"[These covers] are using every stereotype of mainstream femininity to visually represent work that specifically challenges those very stereotypes! It's a really crazy paradox," Meenakshi Gigi Durham, a professor of feminist media studies at the University of Iowa and the author of "The Lolita Effect" wrote in an email.
"The Bell Jar," Plath's semi-autobiographical account of the psychological unraveling of a talented college student, is so political in places that it almost seems the mirror image of "The Feminine Mystique." But while Friedan explored the suffering of ambitious women who felt forced to adopt the happy homemaker role, Plath was more interested in what happened when a young woman tried to envision a different kind of future for herself.
Plath's alter-ego, Esther Greenwood, studies on Saturday nights, bristles with literary ambition and recoils at the idea that a woman should be her husband's selfless helpmate.
"The last thing I wanted was infinite security and to be the place an arrow shoots off from," Esther tells us. "I wanted change and excitement and to shoot off in all directions myself, like the colored arrows from a Fourth of July rocket."
The story takes a dark turn when Esther is rejected from a summer writing program and stops sleeping for weeks at a time. Plath, who killed herself shortly after "The Bell Jar" was published, doesn't over-dramatize Esther's encroaching madness, but she doesn't whitewash it either. It's all there: the electroshock therapy, the insulin-related weight gain, the unwashed hair, the hallucinations, the suffocating sadness.
"The Bell Jar," which was originally published under a pen name at a time when mental illness was heavily stigmatized, paved the way for books such as "Girl, Interrrupted" and "Prozac Nation" and struck a chord with a wide range of young women who longed for the artist's life, or at least the artistic life. One measure of current interest: The book has more than 600 reviews at Amazon.com, and an average rating of more than four stars.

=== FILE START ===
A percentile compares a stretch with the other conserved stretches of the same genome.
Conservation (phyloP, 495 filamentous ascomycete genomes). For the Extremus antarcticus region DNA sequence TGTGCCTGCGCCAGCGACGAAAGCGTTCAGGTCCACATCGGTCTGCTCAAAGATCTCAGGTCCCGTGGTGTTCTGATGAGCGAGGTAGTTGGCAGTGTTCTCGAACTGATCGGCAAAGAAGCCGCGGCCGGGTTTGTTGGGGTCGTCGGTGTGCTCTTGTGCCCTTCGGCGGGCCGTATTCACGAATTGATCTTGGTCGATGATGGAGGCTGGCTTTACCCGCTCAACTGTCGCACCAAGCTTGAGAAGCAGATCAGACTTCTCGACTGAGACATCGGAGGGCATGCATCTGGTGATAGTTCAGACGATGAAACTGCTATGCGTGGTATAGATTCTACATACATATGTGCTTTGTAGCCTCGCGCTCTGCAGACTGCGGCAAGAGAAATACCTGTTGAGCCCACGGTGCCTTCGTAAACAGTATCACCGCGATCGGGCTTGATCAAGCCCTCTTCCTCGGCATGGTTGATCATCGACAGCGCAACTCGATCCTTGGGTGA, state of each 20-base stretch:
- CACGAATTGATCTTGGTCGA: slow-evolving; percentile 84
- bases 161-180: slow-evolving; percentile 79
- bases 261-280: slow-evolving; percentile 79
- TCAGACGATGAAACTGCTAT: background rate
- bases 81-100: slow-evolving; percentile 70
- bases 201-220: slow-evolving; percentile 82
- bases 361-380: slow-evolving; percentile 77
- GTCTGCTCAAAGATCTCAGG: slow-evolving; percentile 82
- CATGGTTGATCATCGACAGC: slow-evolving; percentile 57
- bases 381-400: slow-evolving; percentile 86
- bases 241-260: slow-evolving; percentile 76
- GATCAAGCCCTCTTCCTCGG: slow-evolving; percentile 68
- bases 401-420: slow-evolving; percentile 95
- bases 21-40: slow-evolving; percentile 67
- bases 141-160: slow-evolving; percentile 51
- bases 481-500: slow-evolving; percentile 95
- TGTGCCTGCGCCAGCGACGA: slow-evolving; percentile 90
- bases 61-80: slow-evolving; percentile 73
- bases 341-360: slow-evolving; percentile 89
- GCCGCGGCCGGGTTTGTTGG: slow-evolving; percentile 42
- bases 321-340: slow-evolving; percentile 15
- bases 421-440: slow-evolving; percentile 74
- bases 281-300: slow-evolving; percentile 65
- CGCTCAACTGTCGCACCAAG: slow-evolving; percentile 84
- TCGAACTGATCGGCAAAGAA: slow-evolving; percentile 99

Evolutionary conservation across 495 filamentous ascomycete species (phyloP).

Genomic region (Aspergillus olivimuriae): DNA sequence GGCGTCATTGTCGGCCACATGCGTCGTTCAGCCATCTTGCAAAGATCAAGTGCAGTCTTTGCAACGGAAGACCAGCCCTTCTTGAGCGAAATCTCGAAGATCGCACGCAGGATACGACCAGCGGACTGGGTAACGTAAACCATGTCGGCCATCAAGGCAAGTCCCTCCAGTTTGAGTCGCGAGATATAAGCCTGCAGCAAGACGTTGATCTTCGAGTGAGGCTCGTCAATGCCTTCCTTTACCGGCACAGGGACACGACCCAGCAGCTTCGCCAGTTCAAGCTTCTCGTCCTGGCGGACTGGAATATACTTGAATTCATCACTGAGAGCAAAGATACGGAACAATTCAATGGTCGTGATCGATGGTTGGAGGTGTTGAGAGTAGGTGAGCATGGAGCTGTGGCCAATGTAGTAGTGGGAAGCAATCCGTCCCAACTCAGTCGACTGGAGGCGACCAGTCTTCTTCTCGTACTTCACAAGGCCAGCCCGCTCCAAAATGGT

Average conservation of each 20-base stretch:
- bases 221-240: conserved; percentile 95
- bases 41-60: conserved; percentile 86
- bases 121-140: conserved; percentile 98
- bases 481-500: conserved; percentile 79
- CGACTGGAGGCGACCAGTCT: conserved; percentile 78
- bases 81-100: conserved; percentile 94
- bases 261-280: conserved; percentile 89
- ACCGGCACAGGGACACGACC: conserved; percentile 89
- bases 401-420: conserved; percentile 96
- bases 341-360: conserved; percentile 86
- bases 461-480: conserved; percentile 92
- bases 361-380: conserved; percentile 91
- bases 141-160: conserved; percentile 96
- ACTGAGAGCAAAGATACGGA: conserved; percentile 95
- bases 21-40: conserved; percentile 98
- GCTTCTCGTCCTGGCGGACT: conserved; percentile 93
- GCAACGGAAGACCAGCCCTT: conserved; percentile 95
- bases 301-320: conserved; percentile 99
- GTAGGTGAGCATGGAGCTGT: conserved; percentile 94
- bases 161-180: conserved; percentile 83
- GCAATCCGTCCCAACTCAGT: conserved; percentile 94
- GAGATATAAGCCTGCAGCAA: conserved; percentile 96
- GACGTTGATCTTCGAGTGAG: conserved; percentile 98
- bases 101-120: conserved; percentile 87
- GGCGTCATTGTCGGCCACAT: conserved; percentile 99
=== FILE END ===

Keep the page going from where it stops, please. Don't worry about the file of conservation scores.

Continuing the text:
Plath, who won the Pulitzer Prize posthumously for "The Collected Poems" in 1982, was praised by Robert Lowell for poems that "play Russian roulette with six cartridges in the cylinder."
In short, the lady is a literary lion. Why not give her due, Faber and Faber?
On a less urgent note, can someone please tell me who decided to package "Cowboys Are My Weakness," Pam Houston's beloved and critically acclaimed short stories about a young outdoorswoman's unrequited loves, as if it were a 1970s porn video? I'm not joking: The cover of the 2005 W. W. Norton & Co. edition features a tiny foreshortened cowboy, viewed between the long legs of a cowgirl who is wearing boots and nothing else that we can see. The cowboy between our heroine's legs holds a lasso and gazes up at her pelvis. The visual message is, unmistakably, Debbie Does Denver.
Jamie Keenan, the London-area designer who did the "Cowboys" cover, said in an email that he wanted to create a visual double entendre: "So initially it can be read in an old-fashioned 'demure young woman seeks hunky cowboy' kind of way and definitely uses the visual language of 1970s cinema to do this (I'd say spaghetti Western rather than your suggestion of porn). But then you notice that the woman is standing in a far more assertive way than the cowboy, and as he's small, blurred and holding what's looks like a limp lasso, he becomes a comic character."